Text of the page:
The three covers to “After Death,” written by Scott Snyder and illustrated by writer/artist Jeff Lemire. (Image Comics)

On the way to becoming two of the most popular writers in the comic book industry, Scott Snyder and Jeff Lemire have depended on a friendship that includes bouncing creative ideas off each other.

The two were having coffee together a few years back when Snyder brought up an idea for a comic about what it would be like in a world where a cure for death was a reality and people could live forever. Lemire told Snyder that to execute the idea, they should try something they’d never done before: Work together.

“After Death” was born.

The new title from Image Comics — written by Snyder and illustrated by Lemire — is now available both in print and digitally. Image will publish three 80-page issues monthly over the next three months. The protagonist is Jonah Cooke, a central figure in the discovery of a cure for death. How that discovery came to be is a mystery.

Jonah “is a pretty empty shell of a man,” Lemire says. “He’s forgotten who he was and lost his sense of self. As much as there’s a big sci-fi adventure, it’s balanced with this meditative journey trying to remember his own story and his roots as a human being.”

Snyder and Lemire’s careers have taken almost identical paths. Lemire began writing and illustrating “Sweet Tooth” for Vertigo Comics in 2009 and Snyder debuted another soon to be Vertigo hit in 2010, “American Vampire.”

DC Comics New 52 era (2011-2016), which saw the publisher reboot all of its titles, was never universally popular among fans, but Snyder’s “Batman” (with artist Greg Capullo) and Lemire’s “Green Arrow” (with artist Andrea Sorrentino) were considered some of the reinvention’s best work.


(Image Comics)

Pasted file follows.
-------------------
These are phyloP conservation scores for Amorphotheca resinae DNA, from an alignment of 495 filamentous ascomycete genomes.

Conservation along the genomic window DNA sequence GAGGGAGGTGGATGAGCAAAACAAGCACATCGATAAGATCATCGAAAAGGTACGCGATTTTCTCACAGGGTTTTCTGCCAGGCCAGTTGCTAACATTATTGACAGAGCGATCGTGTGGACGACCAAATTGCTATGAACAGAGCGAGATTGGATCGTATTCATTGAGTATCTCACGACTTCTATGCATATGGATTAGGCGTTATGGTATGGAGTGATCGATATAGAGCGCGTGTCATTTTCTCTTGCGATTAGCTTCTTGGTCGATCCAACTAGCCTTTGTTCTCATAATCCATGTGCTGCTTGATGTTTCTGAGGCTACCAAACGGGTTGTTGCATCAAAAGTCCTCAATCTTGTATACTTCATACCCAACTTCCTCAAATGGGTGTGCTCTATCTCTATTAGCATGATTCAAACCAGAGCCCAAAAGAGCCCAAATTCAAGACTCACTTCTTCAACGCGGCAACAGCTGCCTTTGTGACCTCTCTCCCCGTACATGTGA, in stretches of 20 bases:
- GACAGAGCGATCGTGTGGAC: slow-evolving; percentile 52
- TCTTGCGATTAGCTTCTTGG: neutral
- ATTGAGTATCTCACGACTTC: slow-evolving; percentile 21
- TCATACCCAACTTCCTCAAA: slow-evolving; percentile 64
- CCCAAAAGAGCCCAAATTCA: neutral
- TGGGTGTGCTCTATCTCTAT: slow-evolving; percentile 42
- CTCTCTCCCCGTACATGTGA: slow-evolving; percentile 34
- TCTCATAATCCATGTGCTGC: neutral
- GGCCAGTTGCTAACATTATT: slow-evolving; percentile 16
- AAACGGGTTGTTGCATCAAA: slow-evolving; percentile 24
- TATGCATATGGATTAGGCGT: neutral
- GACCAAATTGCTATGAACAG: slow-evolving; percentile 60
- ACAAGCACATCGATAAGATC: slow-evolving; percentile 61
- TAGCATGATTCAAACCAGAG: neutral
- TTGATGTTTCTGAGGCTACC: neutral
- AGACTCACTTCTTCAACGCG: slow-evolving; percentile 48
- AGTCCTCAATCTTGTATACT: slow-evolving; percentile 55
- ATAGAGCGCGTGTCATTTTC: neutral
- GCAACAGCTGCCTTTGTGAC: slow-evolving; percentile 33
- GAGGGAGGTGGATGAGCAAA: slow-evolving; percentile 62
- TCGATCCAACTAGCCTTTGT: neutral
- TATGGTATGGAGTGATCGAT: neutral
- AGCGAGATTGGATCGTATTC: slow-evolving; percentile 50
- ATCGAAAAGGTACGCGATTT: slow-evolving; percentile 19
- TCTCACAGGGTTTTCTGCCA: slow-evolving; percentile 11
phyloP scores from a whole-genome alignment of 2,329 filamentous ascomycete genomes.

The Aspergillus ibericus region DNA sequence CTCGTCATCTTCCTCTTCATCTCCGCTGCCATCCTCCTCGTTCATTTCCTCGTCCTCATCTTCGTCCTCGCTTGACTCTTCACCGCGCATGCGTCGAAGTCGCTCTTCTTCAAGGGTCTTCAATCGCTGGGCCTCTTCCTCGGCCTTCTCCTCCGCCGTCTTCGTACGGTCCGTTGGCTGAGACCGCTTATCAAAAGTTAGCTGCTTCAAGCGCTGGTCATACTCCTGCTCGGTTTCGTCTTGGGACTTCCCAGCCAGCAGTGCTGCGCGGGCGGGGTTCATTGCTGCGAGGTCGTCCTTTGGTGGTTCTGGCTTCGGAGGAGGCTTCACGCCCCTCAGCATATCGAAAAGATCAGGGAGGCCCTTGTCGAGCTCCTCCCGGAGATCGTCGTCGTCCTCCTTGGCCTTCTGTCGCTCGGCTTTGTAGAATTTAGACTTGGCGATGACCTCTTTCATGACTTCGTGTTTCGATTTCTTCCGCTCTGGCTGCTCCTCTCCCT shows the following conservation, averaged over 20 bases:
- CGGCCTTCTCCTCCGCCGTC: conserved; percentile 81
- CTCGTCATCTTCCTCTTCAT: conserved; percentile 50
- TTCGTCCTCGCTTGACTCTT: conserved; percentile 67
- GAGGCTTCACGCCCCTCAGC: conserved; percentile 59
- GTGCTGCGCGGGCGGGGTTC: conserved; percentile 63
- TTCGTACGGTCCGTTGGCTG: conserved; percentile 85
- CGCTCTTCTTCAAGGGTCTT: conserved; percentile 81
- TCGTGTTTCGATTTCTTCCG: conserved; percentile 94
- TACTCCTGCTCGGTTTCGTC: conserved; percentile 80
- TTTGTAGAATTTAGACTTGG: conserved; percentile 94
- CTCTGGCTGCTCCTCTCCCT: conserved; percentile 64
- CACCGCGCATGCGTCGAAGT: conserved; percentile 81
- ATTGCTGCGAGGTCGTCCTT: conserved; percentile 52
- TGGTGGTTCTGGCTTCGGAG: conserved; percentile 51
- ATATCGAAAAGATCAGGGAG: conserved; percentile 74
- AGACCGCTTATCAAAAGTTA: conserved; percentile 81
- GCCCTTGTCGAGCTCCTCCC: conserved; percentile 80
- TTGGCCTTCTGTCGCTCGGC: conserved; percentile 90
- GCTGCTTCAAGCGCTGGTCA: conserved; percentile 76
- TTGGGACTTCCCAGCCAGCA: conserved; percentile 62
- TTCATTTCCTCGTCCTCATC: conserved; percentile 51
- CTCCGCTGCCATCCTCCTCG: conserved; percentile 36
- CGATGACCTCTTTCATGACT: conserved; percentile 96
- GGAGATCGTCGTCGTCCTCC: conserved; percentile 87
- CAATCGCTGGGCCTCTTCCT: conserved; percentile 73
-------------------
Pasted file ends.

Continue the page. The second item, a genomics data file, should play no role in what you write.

Both Snyder and Lemire have written creator-owned titles at Image Comics that movie studios have swooped in to claim. Brad Pitt’s Plan B Entertainment bought the rights to Snyder’s horror-series “Wytches” (illustrated by Jock) and Sony obtained Lemire’s sci-fi adventure about a robot boy (illustrated by Dustin Nguyen), “Descender.”

Mainstream superheroes still remain an active part of their writing lives. Snyder’s critically acclaimed run with Capullo on “Batman” is over, but he’s writing “All-Star Batman” for DC while over at Marvel, Lemire is writing “Extraordinary X-Men” and re-teaming with Sorrentino on “Old Man Logan.” Lemire is also writing a new series (illustrated by Mike Deodato Jr.) starring one of the biggest villains in the Marvel universe, “Thanos.”

Snyder and Lemire admit that they are experimenting with something new on “After Death.” For the first time, minus an admittedly brief stint with “American Vampire,” Snyder is writing prose into a comic book project. Some pages of “After Death” are full of text, combined with Lemire’s art.


Image Comics

“I was scared. There were definitely points during the process of writing [“After-Death”] that I got a bit intimidated and wasn’t sure I could do it,” Snyder said. “Was I too rusty at writing prose? And was it just too confessional in some ways or too myopic or self-centered. I couldn’t tell. Jeff was always there encouraging me and I’m very proud of it.”

For Lemire, “After Death” marks the first time he’s illustrated a creator-owned work that he didn’t write himself. Not knowing what he’ll draw ahead of time has been an adjustment he has learned to enjoy.

“It’s good to get out of your comfort zone and be forced to draw things that you wouldn’t think of on your own or you wouldn’t naturally lean towards. It’s a good way to grow,” Lemire said of illustrating Snyder’s scripts.


(Image Comics)

The comic book veterans have a deep appreciation of their rare status in the comic book industry that allows them both the opportunity to plot adventures with some of the most recognizable superheroes around and the creative possibilities that come with writing and illustrating creator-owned comic book tales.

“It gives you the creative freedom that you need just to make [“After Death”] whatever it wants to be,” Lemire said. “We don’t have to worry about making [“After Death”] really commercial or gearing it towards a certain audience. We can just follow our muse and kind of go nuts creatively and take some chances. The combination of those two things I think really led to a lot of interesting stuff and hopefully helped us make something pretty special.”

Snyder says the balance between mainstream superhero storytelling and independently crafted tales such as “After Death” keep him at his best creatively.

“When you’re working in licensed [superhero] stuff, to me it becomes imbalanced for me creatively and if I was only doing independent stuff I might feel the same way,” Snyder said. “At least in this point of my career and I know Jeff is the same, we both really enjoy the balance of having both at once.”

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